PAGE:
A new study by Fidelity Investments says many Baby Boomers and older pre-retirees aren't communicating with their spouses about their money and plans for retirement. Alarmingly, less than half of couples (45 percent) make decisions jointly regarding their day-to-day finances, including budgeting and bill payment. Even fewer (38 percent) make investments decisions together. And 42 percent have different ideas regarding their expected lifestyle during their golden years.
But even more alarming to me is the lack of interest that one spouse often takes in money matters. According to the study, only 15 percent of couples feel confident that both of them could assume responsibility for their joint finances if the other person could no longer do so.
I understand that couples tend to divide household chores. One spouse may decide to pay all the bills and the other takes care of the cooking. A division of labor can make a lot of sense and make for a more efficiently run home. But every twosome needs some kind of a back-up plan for survival if the unthinkable should happen. Say a wife is responsible for making all the meals; she would never let her husband starve. She would either teach him how to cook or take comfort in the fact that he could drive himself to a restaurant to eat.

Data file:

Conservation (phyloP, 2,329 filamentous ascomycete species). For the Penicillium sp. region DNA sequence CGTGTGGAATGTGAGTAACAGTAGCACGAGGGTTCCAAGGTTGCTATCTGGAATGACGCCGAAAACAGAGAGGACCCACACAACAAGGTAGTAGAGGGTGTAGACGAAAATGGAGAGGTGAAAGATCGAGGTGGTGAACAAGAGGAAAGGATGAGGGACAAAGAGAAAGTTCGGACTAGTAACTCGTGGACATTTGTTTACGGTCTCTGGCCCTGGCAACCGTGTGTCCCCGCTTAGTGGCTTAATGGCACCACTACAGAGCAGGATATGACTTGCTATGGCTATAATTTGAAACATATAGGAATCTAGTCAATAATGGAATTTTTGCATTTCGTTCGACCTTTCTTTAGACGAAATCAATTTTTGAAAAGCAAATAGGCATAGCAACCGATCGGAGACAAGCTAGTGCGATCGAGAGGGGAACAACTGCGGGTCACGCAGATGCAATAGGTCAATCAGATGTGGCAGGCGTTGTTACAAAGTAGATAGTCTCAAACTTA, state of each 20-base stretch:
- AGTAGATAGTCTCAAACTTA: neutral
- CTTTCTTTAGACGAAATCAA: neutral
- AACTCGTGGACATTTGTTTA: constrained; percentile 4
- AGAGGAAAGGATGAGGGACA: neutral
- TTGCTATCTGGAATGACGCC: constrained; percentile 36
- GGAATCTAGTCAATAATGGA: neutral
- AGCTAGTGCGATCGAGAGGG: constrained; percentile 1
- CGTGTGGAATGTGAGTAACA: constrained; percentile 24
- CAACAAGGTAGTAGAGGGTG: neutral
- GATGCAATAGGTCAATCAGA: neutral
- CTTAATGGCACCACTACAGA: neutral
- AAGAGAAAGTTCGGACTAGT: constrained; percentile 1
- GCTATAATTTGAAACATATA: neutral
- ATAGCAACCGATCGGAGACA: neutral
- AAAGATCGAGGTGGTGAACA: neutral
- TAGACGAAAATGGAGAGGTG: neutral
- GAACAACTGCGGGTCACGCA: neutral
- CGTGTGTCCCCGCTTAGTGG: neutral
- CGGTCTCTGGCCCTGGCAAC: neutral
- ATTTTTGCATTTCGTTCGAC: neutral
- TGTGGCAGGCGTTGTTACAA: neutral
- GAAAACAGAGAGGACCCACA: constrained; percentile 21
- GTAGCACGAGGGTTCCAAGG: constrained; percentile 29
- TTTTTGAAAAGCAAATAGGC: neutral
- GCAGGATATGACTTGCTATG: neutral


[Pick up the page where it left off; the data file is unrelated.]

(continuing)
Managing money should be no different. To get by in today's complicated world, the partner who isn't engaged with the couple's finances needs to at least know where to find crucial bank account information and how to manage the investments once the other person is gone. That's why at the very least, I think all couples should keep a list of all bank and retirement accounts, and online passwords in a secure place so the other person isn't left scrambling for information. And while you're at it, you should also leave the name and number for your accountant and lawyer.
Is it critical that spouses talk about everything when it comes to money? I believe partners can never communicate enough. But if you are going to keep any financial secrets from one another, stick with how much you spent on the other's birthday or holiday gifts and not the amount of cash sitting in an IRA or brokerage account.
Do you and your spouse talk about the joint finances? I'd love to hear what you have to say.
Filed Away image by mrmanc, CC 2.0.